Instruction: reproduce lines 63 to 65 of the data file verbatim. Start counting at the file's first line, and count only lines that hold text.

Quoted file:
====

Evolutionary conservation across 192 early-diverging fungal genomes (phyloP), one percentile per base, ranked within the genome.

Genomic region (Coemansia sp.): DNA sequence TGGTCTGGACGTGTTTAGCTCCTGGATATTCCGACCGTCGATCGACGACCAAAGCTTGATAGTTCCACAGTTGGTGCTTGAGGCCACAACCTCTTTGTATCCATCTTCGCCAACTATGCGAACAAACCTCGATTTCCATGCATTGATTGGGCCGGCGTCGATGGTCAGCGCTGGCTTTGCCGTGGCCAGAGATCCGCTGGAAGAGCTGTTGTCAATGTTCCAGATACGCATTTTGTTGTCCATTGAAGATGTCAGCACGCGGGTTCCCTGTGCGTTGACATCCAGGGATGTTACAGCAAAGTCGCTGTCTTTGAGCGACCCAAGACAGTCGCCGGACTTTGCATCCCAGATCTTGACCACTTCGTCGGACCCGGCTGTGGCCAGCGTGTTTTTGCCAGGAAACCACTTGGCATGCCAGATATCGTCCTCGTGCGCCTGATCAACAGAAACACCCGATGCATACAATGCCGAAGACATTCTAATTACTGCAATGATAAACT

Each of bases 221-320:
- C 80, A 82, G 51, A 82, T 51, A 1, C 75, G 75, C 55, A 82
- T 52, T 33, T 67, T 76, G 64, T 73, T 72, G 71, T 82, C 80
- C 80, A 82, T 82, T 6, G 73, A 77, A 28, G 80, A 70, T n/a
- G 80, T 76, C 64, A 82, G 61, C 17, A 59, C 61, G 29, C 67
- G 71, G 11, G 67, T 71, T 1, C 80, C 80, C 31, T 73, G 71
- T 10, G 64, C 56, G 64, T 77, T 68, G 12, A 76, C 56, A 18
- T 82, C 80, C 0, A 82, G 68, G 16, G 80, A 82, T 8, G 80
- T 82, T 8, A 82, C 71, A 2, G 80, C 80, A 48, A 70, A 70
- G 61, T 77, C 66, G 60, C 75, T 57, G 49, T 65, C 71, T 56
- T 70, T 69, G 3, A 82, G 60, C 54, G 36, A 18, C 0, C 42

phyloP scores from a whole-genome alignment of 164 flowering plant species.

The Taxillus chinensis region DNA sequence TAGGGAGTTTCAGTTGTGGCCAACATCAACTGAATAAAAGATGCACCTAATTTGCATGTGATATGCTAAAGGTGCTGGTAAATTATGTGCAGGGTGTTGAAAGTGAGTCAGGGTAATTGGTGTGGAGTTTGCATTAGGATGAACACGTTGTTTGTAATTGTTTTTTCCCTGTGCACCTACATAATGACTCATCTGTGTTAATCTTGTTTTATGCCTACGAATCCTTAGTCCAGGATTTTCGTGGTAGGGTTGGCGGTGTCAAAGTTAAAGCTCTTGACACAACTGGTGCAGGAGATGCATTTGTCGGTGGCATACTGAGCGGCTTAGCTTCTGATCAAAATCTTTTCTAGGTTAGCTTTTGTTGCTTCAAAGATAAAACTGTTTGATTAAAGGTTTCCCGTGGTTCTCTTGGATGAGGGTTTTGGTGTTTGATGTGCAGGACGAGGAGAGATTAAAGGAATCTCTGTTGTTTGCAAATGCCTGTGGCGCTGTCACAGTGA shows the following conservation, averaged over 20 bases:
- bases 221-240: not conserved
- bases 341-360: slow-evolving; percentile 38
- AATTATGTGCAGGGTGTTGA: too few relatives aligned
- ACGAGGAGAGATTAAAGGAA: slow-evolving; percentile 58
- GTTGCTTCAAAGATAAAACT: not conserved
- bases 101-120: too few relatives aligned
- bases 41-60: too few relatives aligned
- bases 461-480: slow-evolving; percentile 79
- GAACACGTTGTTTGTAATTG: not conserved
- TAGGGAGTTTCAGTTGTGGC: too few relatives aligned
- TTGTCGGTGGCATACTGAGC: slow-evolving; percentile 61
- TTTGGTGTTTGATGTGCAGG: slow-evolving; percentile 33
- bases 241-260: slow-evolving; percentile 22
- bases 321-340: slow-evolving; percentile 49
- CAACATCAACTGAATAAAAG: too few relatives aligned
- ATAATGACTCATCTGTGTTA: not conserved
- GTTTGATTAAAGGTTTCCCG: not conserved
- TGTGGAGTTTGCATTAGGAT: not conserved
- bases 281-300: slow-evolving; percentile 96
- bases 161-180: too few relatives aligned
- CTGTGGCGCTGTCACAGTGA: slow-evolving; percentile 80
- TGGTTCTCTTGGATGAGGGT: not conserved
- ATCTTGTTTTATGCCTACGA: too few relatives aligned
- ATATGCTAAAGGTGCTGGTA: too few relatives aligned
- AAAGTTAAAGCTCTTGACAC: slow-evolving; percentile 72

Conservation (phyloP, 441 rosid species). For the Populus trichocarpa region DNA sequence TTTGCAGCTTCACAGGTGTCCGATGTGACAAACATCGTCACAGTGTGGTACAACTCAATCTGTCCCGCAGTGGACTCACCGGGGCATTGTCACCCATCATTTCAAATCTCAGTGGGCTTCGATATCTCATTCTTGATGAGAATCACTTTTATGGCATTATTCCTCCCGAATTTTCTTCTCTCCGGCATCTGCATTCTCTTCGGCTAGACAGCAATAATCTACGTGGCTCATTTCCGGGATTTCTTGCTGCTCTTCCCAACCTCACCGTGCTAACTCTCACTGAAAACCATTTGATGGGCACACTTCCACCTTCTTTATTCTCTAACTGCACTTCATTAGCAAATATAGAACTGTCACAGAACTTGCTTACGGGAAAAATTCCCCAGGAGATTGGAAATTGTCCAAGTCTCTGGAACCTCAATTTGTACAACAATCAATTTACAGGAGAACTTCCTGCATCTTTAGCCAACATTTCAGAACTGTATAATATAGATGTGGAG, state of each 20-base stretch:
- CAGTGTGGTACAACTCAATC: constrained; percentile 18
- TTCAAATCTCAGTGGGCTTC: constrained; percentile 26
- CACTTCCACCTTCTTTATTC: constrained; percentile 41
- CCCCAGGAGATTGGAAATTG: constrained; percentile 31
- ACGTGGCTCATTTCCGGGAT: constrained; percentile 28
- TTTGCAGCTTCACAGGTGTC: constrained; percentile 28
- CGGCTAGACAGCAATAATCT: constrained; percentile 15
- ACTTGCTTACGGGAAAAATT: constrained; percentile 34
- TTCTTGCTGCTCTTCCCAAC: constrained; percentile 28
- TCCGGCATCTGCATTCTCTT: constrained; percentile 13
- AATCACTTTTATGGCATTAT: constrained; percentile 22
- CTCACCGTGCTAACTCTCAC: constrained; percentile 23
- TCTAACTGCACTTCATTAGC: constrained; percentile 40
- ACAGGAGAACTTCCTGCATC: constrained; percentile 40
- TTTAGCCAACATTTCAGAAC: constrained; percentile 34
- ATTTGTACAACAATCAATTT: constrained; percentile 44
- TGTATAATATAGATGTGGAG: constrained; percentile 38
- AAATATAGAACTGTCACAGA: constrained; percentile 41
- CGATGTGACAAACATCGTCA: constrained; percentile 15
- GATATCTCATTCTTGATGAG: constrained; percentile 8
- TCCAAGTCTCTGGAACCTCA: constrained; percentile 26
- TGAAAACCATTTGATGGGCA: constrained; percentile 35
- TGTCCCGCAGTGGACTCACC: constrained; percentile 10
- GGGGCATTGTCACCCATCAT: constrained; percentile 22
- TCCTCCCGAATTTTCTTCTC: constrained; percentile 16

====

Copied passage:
- TGAAAACCATTTGATGGGCA: constrained; percentile 35
- TGTCCCGCAGTGGACTCACC: constrained; percentile 10
- GGGGCATTGTCACCCATCAT: constrained; percentile 22